Native American Heritage Month 2014


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On August 3, 1990, President George H. W. Bush first declared the month of November as National American Indian Heritage Month when he signed a bill stating that “the President has authorized and requested to call upon Federal, State and local Governments, groups and organizations and the people of the United States to observe such month with appropriate programs, ceremonies and activities.” ( It is also commonly referred to as Native American Heritage Month. (

“Federal Agencies are encouraged to provide educational programs for their employees regarding Native American history, rights, culture and contemporary issues, to better assist them in their jobs and for overall awareness.” (

Locally, the Jodi G. Marquette American Indian Wills Clinic at Oklahoma City University School of Law allows law students working under the supervision of a licensed attorney to provide estate planning services to American Indians who own an interest in Indian land in Oklahoma. For more information, visit This clinic is part of the Native American Legal Resource Center (NALRC), which “provides capacity building services to tribal communities and creates opportunities for students, faculty, staff and the broader University Community to utilize knowledge and resources to serve the needs of Indian Country in a culturally appropriate and efficient manner for a maximum positive impact.” (

Finally, the Law Library has created a display with books on various Native American topics, located in the lobby of Gold Star (pictured below). There are books about the Native American mascot controversy, Native American culture as it is depicted in mainstream American pop culture, as well as other contemporary issues. There are also many books about general Native American history.

Native American Heritage Month 2014

By: Brian King, Reference Assistant, and Sabrina A. Davis, Reference Librarian

September Celebrations of Native American Cultures in Oklahoma

Oklahoma has a strong and vibrant Native American heritage, and this month there are three huge events taking place across the state that celebrate the Native American culture. The events are all open to the public and give attendees a chance to learn more about the various tribes hosting them, and take in traditional foods, arts, and music. Each event offers an abundance of activities for all ages, including concerts, pageants, dances, and various sporting competitions. The Seminole Nation Days will be held on September 19-21 in Seminole, OK, The Standing Bear Powwow will be held on September 26-27 just outside Ponca City, OK, and the Comanche Nation Fair will be held on September 26-28 Near Lawton, OK. All three events will be an excellent chance to learn more about the Native American cultures that have helped shape the state of Oklahoma and celebrate their importance and contributions. Details about the three events are below.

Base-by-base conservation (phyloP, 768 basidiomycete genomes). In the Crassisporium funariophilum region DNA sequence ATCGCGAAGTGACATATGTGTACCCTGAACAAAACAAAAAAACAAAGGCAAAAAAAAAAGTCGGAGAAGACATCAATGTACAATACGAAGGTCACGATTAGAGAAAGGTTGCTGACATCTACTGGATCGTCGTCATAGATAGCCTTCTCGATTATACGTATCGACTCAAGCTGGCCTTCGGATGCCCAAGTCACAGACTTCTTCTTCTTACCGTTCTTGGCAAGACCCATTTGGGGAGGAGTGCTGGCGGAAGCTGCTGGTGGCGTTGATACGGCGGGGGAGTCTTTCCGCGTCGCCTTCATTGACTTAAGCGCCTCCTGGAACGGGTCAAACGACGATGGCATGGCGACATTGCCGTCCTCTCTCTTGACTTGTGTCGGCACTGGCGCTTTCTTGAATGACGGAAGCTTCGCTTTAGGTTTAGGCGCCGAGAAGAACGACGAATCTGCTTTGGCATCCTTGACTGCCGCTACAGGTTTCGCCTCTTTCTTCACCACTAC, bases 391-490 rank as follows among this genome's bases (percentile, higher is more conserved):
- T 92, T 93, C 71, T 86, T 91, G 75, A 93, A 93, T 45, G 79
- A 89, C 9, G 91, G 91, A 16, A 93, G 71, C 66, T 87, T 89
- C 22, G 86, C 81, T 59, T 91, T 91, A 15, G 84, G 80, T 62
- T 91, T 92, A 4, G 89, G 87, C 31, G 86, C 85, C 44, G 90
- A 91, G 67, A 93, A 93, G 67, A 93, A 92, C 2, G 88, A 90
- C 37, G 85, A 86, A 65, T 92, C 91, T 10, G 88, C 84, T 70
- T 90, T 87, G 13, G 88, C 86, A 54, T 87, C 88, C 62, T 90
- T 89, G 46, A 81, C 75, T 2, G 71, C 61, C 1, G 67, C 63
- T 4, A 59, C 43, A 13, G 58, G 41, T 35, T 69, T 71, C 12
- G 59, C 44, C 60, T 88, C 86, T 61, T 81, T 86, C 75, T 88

Seminole Nation Days

The Seminole Nation is holding its 46th annual Nation Days Festival on September 19-21, 2014. The Pow Wow will be on Sunday, September 21, 2014 at the Mekusukey Mission Arena Grounds, and gourd dancing will be held from 1:00 p.m. to 4:00 p.m. There are numerous other Nation Days events during the next two weeks, including:

  • Princess Pageant (Thursday, September 18, 2014)
  • Golf tournament (September 19, 2014)
  • 5K run/1 mile walk (September 19, 2014)
  • Parade (September 20, 2014)
  • Horseshoe tournament (September 20, 2014)
  • Traditional Dress Contest (September 20, 2014)
  • Frybread Eating Contest (September 20, 2014)
  • Men’s fast pitch tournament (September 20-21, 2014)
  • Intertribal Stompdance (September 29, 2014)

For more information, specific times, and registration forms, check out

Standing Bear Powwow

On the last Friday and Saturday of September for the past 19 years, the Kaw, Osage, Otoe-Missouria, Pawnee, Ponca, and Tonkawa Tribes have gathered in Ponca City to celebrate their heritage and Native American cultures. This year’s Powwow will be held September 26-27, 2014. The event started in 1995 and was designed as a way to help non-native people learn about and appreciate the tribes’ cultures. The six tribes all have their headquarters in the Ponca City area. Every year there are about 3,000-5,000 people that attend the Powwow. The events begin Friday evening with traditional gourd dancing. There are food vendors and artisans that will have booths setup throughout the weekend. Saturday evening visitors get a free meal, which typically consists of traditional Native American staples like corn soup.

The event is free to attend and is open to the public. There will be ample parking available, but they suggest bringing a lawn chair as seating is limited.

For more information, specific times, and directions, visit

Comanche Nation Fair

The Comanche Nation Fair takes place in Lawton and is the largest event held by the Comanche Nation. The Fair will take place September 26-28, 2014. Numerous activities will be held, including:

  • Powwow, with gourd dancing and fire dancing
  • Parade
  • Rodeo
  • Free Concert
  • Art Show
  • Basketball Tournament
  • Softball Tournaments
  • Horseshoe Tournament
  • Quilt Show
  • Teen Dance
  • Fun Run and Spirit Walk
  • Horse Racing
  • Bull Riding
  • Storytelling
  • Car show
  • Cedar Smoking Ceremony

There will be many food vendors as well as artisan booths on-site for visitors to enjoy. There is also children’s carnival that has many free rides for the kiddos. Events are free to attend and open to the public.

For more information, specific times, and directions, visit

– By Brian King, Reference Assistant